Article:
March/29/2011
@ 10:31 am

Wait – is he saying “I thought I was only talking to my peeps – I didn’t know others would be listening” about something he put on the INTERNET?

Give me a break. Scott knows the reach of the internet better than anyone.

#2 Robert George
March/29/2011
@ 11:24 am

I think Scott Adams point, Anne, is that he says stupid and offensive things regularly on his blog. Generally, because the majority of people reading his blog are fans or accept the fact he will regularly be stupid or offensive, nothing happens. He expected again that would be the case. Generally speaking, though, being sexist online, vs. being racist, classist, rude, uncaring towards children or any other kind of offensive gets a lot attention because there are a large number of high profile, popular feminist blogs and bloggers, and slightly more than half of people are women.

Scott expected a couple angry emails and letters, like normal. Instead he got the whole internet.

#3 Pete Tarkulich
March/29/2011
@ 11:28 am

The internet – blowing things out of proportion since 1991 and still going strong.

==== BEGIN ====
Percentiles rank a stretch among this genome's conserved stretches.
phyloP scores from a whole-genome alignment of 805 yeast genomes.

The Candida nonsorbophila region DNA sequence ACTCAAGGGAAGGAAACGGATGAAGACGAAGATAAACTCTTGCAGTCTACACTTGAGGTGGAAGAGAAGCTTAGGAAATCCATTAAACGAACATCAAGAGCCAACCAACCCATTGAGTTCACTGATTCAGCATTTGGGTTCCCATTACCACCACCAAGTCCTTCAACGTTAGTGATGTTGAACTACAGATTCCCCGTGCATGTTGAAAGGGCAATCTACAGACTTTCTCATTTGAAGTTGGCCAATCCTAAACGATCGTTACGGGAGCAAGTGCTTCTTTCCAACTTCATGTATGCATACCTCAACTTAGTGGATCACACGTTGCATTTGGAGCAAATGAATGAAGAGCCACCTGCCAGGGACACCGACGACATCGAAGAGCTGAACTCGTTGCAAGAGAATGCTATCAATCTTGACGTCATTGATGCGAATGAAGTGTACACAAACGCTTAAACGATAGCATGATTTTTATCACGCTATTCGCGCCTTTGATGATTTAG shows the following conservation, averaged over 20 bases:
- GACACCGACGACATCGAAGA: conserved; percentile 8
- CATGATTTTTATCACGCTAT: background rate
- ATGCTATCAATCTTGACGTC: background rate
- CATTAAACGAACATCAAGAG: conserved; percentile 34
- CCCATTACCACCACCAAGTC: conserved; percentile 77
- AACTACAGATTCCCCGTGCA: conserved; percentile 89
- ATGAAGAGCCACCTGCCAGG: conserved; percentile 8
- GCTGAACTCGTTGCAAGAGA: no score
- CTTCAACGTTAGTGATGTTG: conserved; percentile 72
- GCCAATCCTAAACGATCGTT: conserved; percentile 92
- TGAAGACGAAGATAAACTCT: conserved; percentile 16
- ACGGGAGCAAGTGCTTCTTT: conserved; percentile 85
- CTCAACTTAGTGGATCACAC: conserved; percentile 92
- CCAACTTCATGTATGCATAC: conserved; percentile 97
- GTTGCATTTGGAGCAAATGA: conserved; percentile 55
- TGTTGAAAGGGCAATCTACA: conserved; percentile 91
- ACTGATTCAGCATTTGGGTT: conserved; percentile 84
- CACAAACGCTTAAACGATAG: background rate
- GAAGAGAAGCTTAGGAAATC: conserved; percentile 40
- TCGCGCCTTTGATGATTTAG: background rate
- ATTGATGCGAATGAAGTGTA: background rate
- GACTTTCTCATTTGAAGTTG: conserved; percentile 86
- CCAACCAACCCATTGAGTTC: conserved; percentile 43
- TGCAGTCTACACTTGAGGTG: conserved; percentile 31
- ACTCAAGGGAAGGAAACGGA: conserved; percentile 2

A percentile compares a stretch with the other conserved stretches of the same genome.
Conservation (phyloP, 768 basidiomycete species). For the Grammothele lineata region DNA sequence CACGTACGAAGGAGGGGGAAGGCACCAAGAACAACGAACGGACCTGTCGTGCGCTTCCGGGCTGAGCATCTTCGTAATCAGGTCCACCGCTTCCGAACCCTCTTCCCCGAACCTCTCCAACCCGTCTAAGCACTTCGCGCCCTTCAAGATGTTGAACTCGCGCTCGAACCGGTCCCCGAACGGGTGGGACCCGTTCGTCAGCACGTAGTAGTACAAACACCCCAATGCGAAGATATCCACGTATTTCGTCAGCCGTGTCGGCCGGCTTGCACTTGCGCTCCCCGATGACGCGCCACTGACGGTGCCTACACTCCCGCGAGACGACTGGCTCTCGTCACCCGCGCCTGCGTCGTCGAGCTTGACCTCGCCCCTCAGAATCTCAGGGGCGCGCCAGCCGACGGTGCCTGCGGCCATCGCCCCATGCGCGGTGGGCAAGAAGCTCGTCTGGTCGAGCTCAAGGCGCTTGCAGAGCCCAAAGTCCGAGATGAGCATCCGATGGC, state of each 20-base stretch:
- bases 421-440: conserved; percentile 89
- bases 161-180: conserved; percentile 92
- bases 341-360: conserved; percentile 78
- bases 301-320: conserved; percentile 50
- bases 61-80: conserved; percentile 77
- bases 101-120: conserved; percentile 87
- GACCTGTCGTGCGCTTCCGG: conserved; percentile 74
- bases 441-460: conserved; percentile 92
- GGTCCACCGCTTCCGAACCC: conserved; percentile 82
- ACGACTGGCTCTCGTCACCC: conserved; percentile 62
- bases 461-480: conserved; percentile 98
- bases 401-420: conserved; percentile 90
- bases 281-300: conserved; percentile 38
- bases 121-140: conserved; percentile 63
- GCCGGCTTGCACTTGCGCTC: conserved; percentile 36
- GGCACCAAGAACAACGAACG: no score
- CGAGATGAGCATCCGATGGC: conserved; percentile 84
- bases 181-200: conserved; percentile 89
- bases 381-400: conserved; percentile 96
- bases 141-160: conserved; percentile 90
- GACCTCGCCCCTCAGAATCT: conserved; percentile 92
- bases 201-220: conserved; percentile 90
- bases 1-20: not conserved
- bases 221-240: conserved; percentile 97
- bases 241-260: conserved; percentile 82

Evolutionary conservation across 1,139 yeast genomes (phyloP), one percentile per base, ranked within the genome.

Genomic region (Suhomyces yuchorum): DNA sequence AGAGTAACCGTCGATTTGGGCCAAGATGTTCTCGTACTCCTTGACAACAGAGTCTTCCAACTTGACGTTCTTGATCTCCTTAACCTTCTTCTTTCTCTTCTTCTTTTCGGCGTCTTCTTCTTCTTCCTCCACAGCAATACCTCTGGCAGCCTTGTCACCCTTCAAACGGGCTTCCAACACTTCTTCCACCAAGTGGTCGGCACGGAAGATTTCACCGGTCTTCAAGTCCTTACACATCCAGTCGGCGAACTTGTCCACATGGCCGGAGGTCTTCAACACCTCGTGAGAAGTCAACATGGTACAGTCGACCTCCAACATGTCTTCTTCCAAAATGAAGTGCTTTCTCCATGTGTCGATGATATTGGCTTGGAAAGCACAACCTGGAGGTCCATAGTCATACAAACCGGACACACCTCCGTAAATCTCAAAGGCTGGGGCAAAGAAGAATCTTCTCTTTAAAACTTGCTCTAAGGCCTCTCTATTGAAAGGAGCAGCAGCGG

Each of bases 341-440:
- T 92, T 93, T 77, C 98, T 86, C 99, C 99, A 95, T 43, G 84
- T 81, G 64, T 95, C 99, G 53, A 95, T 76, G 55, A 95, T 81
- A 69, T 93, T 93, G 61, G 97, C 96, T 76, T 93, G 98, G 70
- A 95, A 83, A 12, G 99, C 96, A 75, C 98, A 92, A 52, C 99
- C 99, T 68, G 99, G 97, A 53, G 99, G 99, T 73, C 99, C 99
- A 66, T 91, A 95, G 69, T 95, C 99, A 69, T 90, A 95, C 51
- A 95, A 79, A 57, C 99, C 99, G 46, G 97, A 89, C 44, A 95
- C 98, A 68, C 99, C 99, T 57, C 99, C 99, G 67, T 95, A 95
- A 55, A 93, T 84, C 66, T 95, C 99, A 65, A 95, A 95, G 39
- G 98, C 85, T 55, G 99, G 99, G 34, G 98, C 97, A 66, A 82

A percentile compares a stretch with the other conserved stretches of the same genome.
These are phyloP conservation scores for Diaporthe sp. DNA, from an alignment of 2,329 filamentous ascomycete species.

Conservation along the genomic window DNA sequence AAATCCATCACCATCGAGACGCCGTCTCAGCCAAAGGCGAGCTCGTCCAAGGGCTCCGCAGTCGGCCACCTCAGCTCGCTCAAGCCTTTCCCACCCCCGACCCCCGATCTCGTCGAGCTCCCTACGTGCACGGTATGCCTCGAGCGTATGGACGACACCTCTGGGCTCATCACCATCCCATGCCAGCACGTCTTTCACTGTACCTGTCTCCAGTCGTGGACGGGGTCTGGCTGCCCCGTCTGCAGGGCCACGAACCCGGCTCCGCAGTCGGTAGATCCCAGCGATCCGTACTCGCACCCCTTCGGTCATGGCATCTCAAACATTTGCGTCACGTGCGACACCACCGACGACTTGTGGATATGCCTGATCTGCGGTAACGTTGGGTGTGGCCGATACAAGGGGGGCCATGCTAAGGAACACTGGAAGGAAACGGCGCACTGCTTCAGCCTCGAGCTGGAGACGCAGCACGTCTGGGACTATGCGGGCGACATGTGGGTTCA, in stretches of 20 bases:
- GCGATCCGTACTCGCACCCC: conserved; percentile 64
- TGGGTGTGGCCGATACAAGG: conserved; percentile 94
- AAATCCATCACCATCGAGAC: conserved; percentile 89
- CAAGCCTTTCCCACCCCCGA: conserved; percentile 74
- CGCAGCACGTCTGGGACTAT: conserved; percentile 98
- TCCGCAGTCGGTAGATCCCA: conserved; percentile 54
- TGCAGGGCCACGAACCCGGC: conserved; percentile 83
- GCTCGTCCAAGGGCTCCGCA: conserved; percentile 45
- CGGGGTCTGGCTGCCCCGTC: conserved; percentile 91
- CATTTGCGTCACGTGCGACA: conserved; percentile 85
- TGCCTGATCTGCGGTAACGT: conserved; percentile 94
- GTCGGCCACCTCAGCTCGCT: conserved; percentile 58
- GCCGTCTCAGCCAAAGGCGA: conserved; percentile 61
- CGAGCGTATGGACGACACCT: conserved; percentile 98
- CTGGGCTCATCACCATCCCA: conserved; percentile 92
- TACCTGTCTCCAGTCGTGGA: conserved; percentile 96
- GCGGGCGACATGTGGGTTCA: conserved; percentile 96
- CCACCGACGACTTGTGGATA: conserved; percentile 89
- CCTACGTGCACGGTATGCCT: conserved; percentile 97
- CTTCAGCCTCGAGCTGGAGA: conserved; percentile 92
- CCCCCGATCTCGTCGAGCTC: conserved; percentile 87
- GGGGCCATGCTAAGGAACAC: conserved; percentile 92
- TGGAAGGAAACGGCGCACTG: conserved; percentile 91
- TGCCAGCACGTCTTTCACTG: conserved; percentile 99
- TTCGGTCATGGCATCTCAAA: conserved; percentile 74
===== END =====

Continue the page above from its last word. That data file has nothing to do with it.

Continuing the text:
#4 Mike Lester
March/29/2011
@ 11:53 am

He should have referenced Sarah Palin and this wouldn’t have registered:

(Do not read if you’re offended by the “c” word)

http://www.dallasvoice.com/maher-your-beautiful-theater-gonna-long-1070487.html

#5 Frank Mariani
March/29/2011
@ 12:25 pm

There are countless direct and indirect ways to stay front and center — this is just another manifestation. I see his blog as just an extension of his strip – it’s a hoot.

#6 Anne Hambrock
March/29/2011
@ 7:51 pm

@Robert
Are you implying that women as a group are more easily offended than folks who have their race or class assaulted? I’ve seen plenty of thin skin to go around.

I stand by my assertion that no one who writes a blog can plead ignorance of the far reaching consequences. It is a public space and you can never assume that only your nearest and dearest or folks who “get you” are the only ones listening.

#7 Dave Stephens
March/30/2011
@ 1:58 am

Sooooo…. Women aren’t more “sensitive” than men? They were the last time I checked and I’m pretty sure they will continue to be… Men have thin skin too, that is correct, but women have thinner skin, which makes them better in many situations, worse in others. YMMV